PHOTO CREDIT: Rafael Henrique/SOPA Images/LightRocket via Getty Images

Some factors have drastically changed how public members have been ingesting, interpreting and distributing fake news and misinformation over the past three decades. However, the three most significant factors are;

  1. Increase in the population- with a large global population, there are more ways of interpreting information and spreading fake news.
  2. Technological advancements- technology has made it easier and faster to receive information and news updates as they happen without waiting for the daily newspaper.
  3. The methods used by media organizations to convey news and information-mainly focusing on linguistic attributes – the linguistic approach used by media organizations and outlets has become more subjective and less objective.

Indeed, the methods and style of news presentation by various media outlets have continued to become more subjective over the past three decades. In a report released in 2019 by the RAND Corporation, there are noticeable changes in the linguistic aspects of news presentation by various media outlets such as; the New York Times, St. Louis Post Dispatch, and the Washington Post before and after the 21st century.

The report claimed that the tone and language used to report the news by media outlets-including broadcast television- went from being focused on official titles, institutions, positions, characters, time references, context-based information, academic concepts, description, and elaboration to becoming more focused on narration, interactions, emotions, personal perspective, explicit opinions, arguments, interviews, and spontaneous speech.

A similar investigation conducted by the NiemanLab Organization revealed that in the 21st century, media coverage, including that of newspapers, has been using two distinctive aspects to tell their stories. The first is simple, and without entailment, the character’s thoughts, words, and actions are revealed to the audience. The second is a combination of dated time, in-depth profiling, and the daily life of a character whose circumstances render a matter that is disturbing or pressing to the public eye.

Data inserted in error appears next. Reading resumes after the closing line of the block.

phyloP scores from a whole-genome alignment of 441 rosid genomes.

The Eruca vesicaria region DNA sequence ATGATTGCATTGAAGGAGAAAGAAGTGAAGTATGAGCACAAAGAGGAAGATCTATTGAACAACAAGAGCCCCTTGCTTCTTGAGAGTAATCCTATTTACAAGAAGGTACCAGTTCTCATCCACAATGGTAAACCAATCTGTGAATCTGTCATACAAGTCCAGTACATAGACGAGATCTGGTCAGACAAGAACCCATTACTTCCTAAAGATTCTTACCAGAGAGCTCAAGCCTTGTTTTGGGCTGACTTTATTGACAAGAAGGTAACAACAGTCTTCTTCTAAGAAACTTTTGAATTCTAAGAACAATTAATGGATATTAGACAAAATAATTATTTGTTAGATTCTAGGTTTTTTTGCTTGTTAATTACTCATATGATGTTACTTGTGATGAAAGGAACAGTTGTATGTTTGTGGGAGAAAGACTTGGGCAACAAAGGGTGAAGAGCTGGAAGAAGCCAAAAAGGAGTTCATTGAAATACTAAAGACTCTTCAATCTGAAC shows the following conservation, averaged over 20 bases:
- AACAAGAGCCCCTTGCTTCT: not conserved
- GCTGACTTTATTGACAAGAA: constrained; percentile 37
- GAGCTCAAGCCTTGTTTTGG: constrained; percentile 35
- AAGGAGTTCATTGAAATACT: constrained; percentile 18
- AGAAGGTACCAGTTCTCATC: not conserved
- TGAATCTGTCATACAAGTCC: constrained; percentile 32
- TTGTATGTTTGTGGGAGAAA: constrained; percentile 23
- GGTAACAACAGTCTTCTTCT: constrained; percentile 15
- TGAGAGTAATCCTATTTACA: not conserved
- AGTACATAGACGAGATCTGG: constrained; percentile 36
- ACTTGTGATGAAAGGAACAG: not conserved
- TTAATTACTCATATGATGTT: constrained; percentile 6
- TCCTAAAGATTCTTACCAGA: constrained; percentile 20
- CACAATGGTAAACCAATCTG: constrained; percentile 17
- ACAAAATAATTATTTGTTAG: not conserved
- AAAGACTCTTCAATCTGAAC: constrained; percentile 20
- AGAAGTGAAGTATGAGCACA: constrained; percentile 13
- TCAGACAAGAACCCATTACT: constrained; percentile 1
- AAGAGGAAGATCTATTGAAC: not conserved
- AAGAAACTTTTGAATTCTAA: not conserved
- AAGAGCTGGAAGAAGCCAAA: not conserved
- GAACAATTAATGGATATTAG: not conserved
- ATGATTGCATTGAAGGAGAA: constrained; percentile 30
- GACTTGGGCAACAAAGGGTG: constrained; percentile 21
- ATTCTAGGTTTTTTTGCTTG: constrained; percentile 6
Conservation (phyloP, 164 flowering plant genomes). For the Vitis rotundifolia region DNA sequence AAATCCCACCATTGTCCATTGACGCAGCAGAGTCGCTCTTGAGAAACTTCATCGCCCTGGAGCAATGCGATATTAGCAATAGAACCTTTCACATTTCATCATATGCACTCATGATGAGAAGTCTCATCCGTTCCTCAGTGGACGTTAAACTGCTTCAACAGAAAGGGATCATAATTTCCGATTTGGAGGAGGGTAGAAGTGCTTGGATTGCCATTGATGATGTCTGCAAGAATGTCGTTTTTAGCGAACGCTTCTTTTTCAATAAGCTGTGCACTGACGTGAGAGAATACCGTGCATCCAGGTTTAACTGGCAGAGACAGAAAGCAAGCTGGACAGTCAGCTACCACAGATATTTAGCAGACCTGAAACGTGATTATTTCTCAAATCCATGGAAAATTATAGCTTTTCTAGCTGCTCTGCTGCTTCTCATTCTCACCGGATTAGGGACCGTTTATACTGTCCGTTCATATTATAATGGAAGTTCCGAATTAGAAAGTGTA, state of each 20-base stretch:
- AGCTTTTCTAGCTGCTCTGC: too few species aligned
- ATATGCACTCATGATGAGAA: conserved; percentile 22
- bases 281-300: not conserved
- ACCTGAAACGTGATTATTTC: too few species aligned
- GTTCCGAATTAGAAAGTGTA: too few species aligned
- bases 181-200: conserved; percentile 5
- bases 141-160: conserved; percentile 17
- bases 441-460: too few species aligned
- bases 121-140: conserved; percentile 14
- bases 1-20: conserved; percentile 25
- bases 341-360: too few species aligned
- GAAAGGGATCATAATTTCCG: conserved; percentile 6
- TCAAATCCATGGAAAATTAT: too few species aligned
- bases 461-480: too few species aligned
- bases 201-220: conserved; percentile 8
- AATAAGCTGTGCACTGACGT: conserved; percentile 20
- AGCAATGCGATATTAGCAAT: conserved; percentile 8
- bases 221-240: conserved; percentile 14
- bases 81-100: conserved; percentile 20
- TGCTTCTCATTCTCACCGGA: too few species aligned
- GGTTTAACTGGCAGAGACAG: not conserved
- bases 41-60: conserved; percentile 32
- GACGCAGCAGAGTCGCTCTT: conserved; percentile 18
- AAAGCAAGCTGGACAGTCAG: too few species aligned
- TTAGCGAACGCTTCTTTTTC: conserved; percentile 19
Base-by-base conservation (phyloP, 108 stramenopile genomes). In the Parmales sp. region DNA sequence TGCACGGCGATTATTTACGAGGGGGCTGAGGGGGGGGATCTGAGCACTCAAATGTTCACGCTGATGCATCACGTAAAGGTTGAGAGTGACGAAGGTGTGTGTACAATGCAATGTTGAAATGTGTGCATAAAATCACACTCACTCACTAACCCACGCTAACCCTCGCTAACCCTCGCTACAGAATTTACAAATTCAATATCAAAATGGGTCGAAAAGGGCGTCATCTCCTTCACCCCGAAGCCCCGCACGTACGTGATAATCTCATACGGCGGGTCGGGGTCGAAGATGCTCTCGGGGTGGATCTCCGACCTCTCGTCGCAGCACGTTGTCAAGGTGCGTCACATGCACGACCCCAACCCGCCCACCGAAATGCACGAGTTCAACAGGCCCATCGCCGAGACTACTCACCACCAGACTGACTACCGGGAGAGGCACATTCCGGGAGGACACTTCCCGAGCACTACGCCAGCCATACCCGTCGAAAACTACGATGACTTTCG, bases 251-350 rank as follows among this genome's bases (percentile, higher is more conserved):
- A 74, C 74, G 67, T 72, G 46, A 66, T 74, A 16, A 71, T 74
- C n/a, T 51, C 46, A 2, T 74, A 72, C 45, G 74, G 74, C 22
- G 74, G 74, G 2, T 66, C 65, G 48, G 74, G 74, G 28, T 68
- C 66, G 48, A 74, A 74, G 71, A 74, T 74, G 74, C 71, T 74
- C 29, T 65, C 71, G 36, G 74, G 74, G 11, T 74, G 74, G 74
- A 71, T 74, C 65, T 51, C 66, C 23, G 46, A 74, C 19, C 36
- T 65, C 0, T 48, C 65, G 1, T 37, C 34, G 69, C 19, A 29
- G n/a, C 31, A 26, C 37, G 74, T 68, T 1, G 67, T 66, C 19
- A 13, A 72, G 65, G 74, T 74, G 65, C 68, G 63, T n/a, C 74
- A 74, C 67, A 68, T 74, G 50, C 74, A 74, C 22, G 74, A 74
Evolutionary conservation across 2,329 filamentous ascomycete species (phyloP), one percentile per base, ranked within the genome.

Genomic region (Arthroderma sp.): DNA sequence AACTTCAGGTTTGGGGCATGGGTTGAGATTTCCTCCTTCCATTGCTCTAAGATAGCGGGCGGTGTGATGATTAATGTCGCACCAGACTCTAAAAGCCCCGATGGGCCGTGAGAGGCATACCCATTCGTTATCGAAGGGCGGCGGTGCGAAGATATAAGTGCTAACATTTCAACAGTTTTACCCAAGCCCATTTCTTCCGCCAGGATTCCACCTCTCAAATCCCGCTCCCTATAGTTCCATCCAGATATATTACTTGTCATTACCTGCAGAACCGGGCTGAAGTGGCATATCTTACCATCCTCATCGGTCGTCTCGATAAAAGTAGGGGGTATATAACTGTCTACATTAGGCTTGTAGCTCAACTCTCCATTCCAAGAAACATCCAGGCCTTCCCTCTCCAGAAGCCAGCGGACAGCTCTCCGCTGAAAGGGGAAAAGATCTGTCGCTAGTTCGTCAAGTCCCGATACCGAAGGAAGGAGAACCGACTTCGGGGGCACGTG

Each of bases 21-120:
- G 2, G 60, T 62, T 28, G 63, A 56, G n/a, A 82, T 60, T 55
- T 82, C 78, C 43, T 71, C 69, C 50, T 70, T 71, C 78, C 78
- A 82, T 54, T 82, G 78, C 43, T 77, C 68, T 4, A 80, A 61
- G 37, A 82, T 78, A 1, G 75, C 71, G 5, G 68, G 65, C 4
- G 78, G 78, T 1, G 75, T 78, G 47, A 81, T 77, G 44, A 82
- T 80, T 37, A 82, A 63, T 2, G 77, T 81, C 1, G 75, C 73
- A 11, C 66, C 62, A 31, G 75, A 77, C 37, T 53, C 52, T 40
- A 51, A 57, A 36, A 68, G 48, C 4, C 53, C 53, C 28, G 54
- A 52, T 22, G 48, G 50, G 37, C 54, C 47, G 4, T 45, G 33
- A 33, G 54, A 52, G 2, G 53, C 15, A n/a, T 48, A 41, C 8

Coupled with stronger government oversight of social media companies via the Communications Decency Act Section 230, media organizations and outlets (those who provide news coverage and important information affecting the general public) have an opportunity to regain public trust and discredit fake news pushers. They can do this by focusing more on factual and context-based information instead of maneuver through information to persuade the audience towards a particular perspective by over emphasizing emotional and personal interactive aspects.

Lastly, the most effective – and yet by far, the most far-fetched solution relies on individual responsibility. This solution reaches out to every American to by all means avoid creating and distributing “Fake News” to anyone through any platform, words, or actions. Even though a report by the CNN reporter Eliza Mackintosh claims that the world’s ‘fake news’ problem is here to stay, it is up to you and I to make sure that false rumors and misinformation becomes a thing of the past. Otherwise, Americans will never entirely give their trust to the credibility of the information.